A daring design and a colour which would only suit very few cars, helped this classic turn heads and win hearts at one of this summers Cars ‘n’ Coffee meets at the late thirties functionalist Arne Jacobsen petrol station just north of Copenhagen.
The Lancia Gamma was created almost in spite, and certainly not without significant challenges. It was the first car which Lancia was to produce under Fiat’s ownership, and as if that wasn’t to cause enough grief on its own, it was also a joint venture with Citroën and their CX-model. The Gamma was supposed to encompass all the best this venture had between them, among other things the Frenchmen’s famous hydraulic suspension. The great Pininfarina came up with two body styles: a four-door Berlina and an ever-so-stylish Coupé.
However the Citroën venture quickly went up in smoke, and Lancia found themselves solving the need for suspension and engines on their own. Plans of using Fiats V6 engine bizarrely didn’t materialize, and the decision was made that a 4-cylinder engine would suffice. This decision proved to become a serious handicap for the Gamma – both on paper and in reality. Lancia and Fiat had hopes of a car that would take the fight to BMW and Mercedes-Benz, but these could of course be had with 6- and in the case of Mercedes-Benz even 8-cylinder engines. The “little” engine choice at Lancia put an immediate stop to them entering the proper and exclusive club of luxurious GT-cars. Such a shame, as the Gamma’s design was a real candidate for this market sector.
The Coupé model was produced at Pininfarina parallel with the Ferrari 400, while the Berlina model was assembled by Lancia themselves. But it wasn’t long after the introduction in 1976 that the Gamma quickly got a poor reputation for being unusually mechanically fragile. The decision – or rather the brainfart – of letting the power steering pump run off the timing belt, has by many been dubbed as perhaps the main reason for many Gamma’s early death. Starting the engine on a cold morning combined with immediately winding on full steering lock, would much too often result in the timing belt jumping a couple of teeth, which in itself rarely does anything good for the internals of an engine. Furthermore, camshafts were worn down in record time due to lack of lubrication, and weak head gaskets mixed coolant with engine oil which main bearings rarely appreciate. Also, automatic gearboxes would stop changing gears altogether as the pressure channels suffered from blockages. Plus several other minor issues. Nope, the Gamma was not one of Lancia’s finest engineering feats.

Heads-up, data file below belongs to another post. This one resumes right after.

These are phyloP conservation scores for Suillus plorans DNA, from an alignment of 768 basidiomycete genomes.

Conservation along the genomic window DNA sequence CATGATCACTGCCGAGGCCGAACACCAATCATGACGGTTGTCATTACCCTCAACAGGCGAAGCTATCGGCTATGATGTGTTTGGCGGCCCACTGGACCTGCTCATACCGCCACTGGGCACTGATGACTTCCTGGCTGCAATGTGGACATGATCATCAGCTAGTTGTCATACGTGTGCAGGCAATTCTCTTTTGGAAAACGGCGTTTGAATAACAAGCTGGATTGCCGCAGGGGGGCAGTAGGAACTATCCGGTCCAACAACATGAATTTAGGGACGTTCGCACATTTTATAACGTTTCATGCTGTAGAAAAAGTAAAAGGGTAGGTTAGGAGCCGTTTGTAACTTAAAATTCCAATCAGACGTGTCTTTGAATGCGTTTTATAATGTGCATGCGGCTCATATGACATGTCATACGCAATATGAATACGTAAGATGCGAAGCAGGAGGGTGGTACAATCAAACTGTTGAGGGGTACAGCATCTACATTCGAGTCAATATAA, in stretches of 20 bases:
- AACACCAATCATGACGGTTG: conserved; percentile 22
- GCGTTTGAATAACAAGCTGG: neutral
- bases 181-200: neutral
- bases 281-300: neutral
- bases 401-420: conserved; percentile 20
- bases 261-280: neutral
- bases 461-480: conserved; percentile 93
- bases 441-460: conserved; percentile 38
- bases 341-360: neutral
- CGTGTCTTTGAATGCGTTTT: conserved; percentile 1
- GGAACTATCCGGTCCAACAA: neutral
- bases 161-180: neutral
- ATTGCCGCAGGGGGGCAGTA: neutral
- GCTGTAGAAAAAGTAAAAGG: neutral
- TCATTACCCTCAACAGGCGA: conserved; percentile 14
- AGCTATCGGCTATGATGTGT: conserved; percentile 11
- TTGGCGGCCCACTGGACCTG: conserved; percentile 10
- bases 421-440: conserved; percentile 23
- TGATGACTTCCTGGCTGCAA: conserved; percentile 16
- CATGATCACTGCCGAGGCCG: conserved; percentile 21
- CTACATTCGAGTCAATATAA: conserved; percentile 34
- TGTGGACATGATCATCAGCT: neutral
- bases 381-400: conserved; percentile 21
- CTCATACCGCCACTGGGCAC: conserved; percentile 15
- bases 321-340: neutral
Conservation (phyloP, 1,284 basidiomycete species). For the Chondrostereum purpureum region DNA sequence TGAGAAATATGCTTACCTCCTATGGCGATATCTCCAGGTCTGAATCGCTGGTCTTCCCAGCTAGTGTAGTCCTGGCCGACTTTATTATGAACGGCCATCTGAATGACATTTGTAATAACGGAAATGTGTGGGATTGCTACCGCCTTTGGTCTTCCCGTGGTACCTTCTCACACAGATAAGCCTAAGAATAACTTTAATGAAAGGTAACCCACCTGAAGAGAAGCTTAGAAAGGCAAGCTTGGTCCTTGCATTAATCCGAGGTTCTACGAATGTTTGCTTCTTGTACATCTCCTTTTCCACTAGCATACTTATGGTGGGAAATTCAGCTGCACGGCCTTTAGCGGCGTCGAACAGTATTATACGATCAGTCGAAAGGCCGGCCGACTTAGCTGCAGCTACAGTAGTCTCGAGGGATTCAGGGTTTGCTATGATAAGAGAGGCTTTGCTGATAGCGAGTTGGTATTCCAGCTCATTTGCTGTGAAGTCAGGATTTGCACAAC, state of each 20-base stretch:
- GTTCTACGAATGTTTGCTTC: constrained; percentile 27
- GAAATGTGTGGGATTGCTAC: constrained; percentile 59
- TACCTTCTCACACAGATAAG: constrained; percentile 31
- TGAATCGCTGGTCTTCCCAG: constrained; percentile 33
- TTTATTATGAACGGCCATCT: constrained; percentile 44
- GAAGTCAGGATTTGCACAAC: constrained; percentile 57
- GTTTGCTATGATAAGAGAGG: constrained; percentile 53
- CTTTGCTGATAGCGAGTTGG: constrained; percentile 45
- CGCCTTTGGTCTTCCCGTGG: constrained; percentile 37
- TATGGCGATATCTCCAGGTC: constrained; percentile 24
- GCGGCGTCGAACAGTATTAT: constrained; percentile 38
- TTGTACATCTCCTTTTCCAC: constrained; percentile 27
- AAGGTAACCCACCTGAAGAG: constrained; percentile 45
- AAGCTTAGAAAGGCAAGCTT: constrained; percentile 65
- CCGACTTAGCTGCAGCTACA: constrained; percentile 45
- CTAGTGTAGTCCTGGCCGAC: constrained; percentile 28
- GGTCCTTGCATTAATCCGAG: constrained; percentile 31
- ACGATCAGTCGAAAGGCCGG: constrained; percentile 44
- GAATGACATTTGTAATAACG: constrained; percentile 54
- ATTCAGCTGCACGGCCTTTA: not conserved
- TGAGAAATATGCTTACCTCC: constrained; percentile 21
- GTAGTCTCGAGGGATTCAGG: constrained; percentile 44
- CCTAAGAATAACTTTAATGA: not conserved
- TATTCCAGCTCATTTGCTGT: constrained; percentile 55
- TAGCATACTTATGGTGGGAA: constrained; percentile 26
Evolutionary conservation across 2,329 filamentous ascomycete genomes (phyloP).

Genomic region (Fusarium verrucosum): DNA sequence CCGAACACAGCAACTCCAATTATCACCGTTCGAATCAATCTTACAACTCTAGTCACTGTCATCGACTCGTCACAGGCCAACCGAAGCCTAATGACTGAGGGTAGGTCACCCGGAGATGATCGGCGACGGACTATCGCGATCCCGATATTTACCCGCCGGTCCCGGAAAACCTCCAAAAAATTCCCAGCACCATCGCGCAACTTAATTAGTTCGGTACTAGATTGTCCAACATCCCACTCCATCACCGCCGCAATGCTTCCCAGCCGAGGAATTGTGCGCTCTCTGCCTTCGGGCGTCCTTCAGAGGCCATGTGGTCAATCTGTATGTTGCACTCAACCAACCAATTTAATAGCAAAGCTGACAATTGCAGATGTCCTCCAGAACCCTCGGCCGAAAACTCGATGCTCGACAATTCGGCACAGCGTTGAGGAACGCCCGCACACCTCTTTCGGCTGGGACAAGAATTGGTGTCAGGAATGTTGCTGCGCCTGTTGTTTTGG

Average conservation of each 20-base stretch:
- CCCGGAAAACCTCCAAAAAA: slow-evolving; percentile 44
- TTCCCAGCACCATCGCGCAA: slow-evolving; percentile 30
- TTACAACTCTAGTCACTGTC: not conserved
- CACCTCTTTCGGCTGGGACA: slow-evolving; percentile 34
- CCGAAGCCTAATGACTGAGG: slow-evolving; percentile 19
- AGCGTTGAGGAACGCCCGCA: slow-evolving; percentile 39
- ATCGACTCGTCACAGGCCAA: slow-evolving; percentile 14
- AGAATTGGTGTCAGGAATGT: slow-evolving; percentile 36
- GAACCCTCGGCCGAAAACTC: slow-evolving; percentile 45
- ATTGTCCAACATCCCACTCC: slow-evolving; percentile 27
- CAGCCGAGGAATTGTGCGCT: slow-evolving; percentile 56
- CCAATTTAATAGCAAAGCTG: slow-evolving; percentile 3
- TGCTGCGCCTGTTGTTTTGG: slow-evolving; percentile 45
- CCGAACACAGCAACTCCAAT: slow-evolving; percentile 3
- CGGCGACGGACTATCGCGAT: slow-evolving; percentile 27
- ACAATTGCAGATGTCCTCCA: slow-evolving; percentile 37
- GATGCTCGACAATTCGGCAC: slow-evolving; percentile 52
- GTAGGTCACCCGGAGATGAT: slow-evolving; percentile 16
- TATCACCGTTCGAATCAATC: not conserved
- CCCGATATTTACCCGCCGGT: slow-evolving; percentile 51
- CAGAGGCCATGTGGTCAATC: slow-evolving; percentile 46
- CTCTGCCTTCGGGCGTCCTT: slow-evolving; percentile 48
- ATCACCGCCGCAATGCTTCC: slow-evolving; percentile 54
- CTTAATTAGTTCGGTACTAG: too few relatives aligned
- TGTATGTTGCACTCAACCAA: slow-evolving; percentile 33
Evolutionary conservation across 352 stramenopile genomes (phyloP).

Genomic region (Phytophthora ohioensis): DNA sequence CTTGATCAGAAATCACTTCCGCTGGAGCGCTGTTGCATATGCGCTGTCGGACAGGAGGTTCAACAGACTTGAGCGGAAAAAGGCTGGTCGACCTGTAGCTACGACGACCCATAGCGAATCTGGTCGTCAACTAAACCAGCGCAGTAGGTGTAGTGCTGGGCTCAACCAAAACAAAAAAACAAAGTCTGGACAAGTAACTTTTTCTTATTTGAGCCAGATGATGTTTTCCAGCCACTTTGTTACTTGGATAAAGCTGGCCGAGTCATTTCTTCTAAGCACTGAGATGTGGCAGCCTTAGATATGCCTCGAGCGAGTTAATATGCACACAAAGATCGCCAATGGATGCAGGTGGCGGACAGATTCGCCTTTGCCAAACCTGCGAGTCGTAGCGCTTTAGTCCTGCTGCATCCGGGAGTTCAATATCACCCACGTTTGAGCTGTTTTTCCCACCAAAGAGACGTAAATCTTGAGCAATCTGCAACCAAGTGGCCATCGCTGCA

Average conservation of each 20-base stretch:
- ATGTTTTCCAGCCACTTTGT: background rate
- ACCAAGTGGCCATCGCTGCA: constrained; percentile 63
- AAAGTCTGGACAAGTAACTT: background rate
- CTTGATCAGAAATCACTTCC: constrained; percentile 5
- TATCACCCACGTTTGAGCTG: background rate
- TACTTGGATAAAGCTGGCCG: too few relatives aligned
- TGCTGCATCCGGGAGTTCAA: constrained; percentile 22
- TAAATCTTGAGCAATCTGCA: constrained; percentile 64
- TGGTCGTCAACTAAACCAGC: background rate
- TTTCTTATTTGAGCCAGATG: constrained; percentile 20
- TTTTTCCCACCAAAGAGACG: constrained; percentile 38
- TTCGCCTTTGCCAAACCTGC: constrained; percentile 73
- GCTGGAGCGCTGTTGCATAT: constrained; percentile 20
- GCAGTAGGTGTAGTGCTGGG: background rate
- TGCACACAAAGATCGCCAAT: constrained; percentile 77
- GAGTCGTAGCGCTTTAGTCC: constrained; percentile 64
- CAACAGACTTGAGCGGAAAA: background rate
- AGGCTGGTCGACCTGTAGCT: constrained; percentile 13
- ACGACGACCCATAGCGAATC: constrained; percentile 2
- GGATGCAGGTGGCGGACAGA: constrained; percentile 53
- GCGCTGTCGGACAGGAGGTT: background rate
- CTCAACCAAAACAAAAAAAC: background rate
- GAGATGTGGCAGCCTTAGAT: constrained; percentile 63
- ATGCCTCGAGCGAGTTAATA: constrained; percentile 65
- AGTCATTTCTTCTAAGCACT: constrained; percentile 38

Lancia managed to eventually put most things right by the time they launched the Gamma series 2 in the early eighties. The series 2 was even treated to a reliable Bosch fuel injection system, 15” wheels and a very smart interior designed by Ermenegildo Zegna. Sadly for the beautiful coupé, it was too late. The first attempt under Fiat’s control proved to be a bit of a disaster, and production ceased in 1984 with a mere 6790 coupés produced spanning both series 1 and 2.
The vast majority of the issues which caused the Gamma’s downfall had their roots in the engine. But when you witness just how well the design works – even in 2017 (and it truly does work when you see the car in real life), it’s only all the more frustrating that they didn’t stick with the original plans of using the Fiat V6 engine. That would have no doubt given us classic of immense proportion. The Gamma Coupé is genuinely beautiful, and left me practically speechless as I gazed upon those stringent Pininfarina lines. Luckily there are enthusiasts out there who take up the challenge, and keep gems like the Gamma on the road. With all of my heart – thank you!